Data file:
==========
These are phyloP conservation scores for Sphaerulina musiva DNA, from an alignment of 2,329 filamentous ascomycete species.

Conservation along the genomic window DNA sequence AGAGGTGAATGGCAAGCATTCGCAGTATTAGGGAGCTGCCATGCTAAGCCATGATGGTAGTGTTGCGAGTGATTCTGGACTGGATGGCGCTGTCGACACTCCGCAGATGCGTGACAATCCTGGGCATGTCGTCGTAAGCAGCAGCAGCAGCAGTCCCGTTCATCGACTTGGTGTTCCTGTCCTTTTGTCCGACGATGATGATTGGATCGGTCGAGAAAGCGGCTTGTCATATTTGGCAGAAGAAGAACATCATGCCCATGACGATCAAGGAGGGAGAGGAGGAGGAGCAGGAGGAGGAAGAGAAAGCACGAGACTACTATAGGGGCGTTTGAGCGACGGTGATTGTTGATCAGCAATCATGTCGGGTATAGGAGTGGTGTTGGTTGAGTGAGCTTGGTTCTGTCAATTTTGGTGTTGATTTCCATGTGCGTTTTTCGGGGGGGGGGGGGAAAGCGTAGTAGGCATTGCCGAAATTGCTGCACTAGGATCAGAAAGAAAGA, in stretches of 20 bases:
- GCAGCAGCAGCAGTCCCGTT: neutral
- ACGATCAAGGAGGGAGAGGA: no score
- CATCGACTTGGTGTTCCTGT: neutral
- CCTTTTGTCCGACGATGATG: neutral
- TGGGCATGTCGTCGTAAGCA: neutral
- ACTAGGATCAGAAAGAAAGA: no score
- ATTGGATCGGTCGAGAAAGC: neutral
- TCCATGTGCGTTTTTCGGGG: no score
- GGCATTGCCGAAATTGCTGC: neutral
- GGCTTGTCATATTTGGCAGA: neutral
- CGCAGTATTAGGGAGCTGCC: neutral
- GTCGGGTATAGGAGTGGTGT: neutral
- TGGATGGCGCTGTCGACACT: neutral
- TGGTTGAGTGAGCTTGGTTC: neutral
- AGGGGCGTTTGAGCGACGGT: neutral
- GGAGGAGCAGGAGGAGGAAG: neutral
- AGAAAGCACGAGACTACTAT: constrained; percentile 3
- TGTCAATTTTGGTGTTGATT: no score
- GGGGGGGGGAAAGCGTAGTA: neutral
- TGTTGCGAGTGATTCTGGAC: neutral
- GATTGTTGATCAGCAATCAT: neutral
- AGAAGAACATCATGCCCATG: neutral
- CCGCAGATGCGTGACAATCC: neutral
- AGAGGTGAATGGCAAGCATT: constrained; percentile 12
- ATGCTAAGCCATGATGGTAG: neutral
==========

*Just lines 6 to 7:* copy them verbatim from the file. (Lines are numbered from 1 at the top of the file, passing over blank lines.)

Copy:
- CCTTTTGTCCGACGATGATG: neutral
- TGGGCATGTCGTCGTAAGCA: neutral